Seventeen people, including 14 students and three faculty members, from Marjory Stoneman Douglas High School in Parkland, Florida, were killed last year in one of the worst school shootings in modern U.S. history.
On February 14th, 2018 the Parkland community lost 17 lives in a tragic and preventable act of gun violence. Everything we have done and everything we will do is for them. #MSDStrong pic.twitter.com/pnaOwTSD2c
— March For Our Lives (@AMarch4OurLives) February 13, 2019
The newspaper’s headline reads: After the shooting, “parents and survivors mobilized. They called their movement Never Again. Then, it happened again.”
— Miami Herald (@MiamiHerald) February 17, 2019
“The 12-month period starting Feb. 14, 2018, saw nearly 1,200 lives snuffed out. That’s a Parkland every five days, enough victims to fill three ultra-wide Boeing 777s,” journalist Kevin Hall writes. “The true number is certainly higher because no government agency keeps a real-time tally and funding for research is restricted by law.”
The Herald goes on to list the names of 1,157 kids and teens who have been killed since Parkland, separating the deaths into some of the following categories: homicide, self-defense, accidental, drive-by and murder-suicide.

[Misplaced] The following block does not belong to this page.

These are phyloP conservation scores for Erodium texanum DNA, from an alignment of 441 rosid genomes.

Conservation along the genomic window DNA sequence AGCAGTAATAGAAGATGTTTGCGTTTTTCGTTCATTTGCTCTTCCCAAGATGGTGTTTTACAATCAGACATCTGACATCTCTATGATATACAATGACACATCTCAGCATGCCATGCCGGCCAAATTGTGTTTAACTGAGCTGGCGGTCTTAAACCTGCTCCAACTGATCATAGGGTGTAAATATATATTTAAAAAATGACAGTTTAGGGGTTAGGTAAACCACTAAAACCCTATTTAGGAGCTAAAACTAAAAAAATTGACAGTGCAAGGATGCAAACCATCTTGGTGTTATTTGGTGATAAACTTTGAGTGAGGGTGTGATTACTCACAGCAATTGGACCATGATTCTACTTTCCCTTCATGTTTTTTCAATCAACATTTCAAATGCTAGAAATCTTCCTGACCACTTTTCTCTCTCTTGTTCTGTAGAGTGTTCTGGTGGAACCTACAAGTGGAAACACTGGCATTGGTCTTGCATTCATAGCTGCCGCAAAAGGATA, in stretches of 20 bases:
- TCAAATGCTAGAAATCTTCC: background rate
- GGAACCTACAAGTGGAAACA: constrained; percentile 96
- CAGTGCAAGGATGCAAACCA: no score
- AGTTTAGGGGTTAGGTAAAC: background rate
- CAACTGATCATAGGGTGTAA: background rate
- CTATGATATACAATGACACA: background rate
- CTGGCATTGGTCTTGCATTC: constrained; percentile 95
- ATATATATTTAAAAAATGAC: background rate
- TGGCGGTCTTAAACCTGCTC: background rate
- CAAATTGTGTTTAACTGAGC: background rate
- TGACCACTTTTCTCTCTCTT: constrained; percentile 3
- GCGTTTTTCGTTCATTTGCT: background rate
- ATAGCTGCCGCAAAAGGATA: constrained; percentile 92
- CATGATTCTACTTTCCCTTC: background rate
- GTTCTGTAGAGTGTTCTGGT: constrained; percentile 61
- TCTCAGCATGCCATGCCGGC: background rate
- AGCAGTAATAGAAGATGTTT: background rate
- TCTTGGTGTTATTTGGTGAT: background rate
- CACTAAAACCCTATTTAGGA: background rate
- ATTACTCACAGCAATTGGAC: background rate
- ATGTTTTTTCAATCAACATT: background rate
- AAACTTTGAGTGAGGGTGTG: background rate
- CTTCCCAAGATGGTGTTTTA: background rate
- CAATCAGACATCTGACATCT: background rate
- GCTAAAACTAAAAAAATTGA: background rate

— Caitlin Ostroff (@ceostroff) February 17, 2019
Many Twitter users were quick to point out that the lack of decisive action on gun control was “our national emergency” ― a direct reference to President Donald Trump’s declaration of a national emergency to secure funding for his U.S.-Mexico border wall.
Jesus long long long list. A true emergency, don't ya think?
— Debra Flachner (@DebraFlachner) February 17, 2019
— K. Cross (@dkgcross) February 17, 2019
*This* is the real national emergency
— Bean Kounter (@Bean_Kounter) February 17, 2019
This is our national emergency
— Carol Steinberg (@csteinbe07) February 17, 2019
THIS is the true state of emergency.
— jay (@jdavis360) February 17, 2019
— JEWELLS (@jjewells8) February 18, 2019
This article originally appeared on HuffPost.